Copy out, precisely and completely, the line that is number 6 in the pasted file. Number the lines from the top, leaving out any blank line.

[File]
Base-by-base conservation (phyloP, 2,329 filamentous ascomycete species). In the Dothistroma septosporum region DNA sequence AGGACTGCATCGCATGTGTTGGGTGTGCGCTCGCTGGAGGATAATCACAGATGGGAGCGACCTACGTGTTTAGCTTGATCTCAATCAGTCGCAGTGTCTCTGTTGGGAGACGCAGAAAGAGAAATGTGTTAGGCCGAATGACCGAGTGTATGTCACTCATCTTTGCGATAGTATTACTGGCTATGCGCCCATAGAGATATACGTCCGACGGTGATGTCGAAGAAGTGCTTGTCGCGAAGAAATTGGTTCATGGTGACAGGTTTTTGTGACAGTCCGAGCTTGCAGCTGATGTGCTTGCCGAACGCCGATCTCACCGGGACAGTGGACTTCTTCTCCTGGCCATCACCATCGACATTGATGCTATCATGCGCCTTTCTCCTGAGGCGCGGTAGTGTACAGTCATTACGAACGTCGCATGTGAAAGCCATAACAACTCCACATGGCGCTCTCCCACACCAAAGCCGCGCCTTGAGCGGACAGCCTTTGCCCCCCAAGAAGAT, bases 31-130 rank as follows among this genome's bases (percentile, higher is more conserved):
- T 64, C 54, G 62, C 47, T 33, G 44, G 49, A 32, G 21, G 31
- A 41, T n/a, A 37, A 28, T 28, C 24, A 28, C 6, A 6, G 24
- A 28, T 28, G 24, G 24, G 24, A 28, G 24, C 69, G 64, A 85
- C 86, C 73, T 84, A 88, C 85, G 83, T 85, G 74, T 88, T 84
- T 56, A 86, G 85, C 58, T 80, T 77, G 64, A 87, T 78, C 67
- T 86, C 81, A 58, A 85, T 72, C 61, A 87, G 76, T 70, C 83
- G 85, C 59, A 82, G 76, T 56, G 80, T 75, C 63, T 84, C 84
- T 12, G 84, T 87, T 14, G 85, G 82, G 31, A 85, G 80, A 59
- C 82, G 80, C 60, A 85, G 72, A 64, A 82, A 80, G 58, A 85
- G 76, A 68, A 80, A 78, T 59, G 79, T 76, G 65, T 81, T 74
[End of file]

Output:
- T 56, A 86, G 85, C 58, T 80, T 77, G 64, A 87, T 78, C 67